The favourite guitar of U2's The Edge has been sold at an auction that raised about $2.4m (£1.2m) for a charity set up in the wake of Hurricane Katrina.
The Edge said he "wanted to give something really significant"
The Gibson Les Paul used on every U2 tour since 1985 sold for $240,000 (£120,000), while one owned by Jimi Hendrix fetched $400,000 (£200,000).
Other items of U2 memorabilia included a pair of singer Bono's sunglasses.
The Edge co-founded Music Rising, a charity to replace instruments lost or destroyed in Hurricane Katrina.
Julien's Auctions, who organised the Icons of Music sale at New York's Hard Rock Cafe, said it included the largest selection of U2 memorabilia ever made available to collectors.
An autographed guitar belonging to Bono sold for $180,000 (£90,000), a bass guitar donated by Adam Clayton for $22,000 (£11,000), and Larry Mullen Jr's tom-tom drum fetched $19,000 (£9,500).
The Edge donated other items including a 1958 Gibson archtop guitar, that sold for $105,000 (£52,500), and clothing accessories such as a signature knitted hat which earned $11,000 (£5,500).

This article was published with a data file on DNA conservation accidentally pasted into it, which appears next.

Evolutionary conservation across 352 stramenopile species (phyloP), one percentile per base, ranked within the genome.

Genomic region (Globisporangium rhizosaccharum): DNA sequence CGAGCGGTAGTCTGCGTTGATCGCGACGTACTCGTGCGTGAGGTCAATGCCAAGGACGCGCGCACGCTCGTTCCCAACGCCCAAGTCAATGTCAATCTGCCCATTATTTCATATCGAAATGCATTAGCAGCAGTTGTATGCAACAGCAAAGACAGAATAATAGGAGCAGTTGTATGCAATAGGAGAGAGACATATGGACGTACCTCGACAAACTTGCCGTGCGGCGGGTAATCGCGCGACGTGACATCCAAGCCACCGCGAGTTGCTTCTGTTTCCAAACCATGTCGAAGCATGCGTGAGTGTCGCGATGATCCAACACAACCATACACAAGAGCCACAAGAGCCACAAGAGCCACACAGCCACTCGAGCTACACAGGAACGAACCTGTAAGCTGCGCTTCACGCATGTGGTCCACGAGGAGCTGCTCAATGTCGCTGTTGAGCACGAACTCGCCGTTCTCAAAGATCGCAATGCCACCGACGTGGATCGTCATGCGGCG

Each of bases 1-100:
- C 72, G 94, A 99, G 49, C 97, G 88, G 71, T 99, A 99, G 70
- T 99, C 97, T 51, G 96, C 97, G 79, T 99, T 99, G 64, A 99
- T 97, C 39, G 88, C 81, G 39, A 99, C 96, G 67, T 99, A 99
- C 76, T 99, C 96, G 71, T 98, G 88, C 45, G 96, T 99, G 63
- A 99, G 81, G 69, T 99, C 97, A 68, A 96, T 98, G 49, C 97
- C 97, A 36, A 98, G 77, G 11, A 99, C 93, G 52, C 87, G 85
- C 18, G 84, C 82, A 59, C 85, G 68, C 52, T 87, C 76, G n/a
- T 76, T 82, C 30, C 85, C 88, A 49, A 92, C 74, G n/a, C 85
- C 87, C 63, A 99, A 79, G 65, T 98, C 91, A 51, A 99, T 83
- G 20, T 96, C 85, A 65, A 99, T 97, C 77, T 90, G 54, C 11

"I have to say that it is a strange feeling to see some of your stuff up here," the 45-year-old guitarist told Reuters news agency.
A saxophone signed by former US President Bill Clinton fetched $54,000 (£27,000), while $30,000 (£15,000) was paid for a pair of John Lennon's round, blue-tinted sunglasses.
The Edge, real name David Evans, created Music Rising in 2005 with record producer Bob Ezrin and Henry Juszkiewicz, chairman of guitar-makers Gibson.
U2 have been one of the world's most-popular acts since the 1980s
"One of the good things about globalization is it has created a single international music community, and I feel very much part of it," he has said.
"So this doesn't seem like it's someone else's problem. It's really our problem too."
He said jazz from New Orleans "was the forerunner of everything".
"You mix jazz with European rhythms, and that's rock 'n' roll really. You can make the argument that it all started on the streets of New Orleans with the jazz funerals."
Hurricane Katrina hit the southern US in August 2005, causing flooding in the Louisiana city of New Orleans that killed some 1,300 people.
The population of New Orleans fell from nearly 500,000 to less than 200,000 in the wake of the disaster.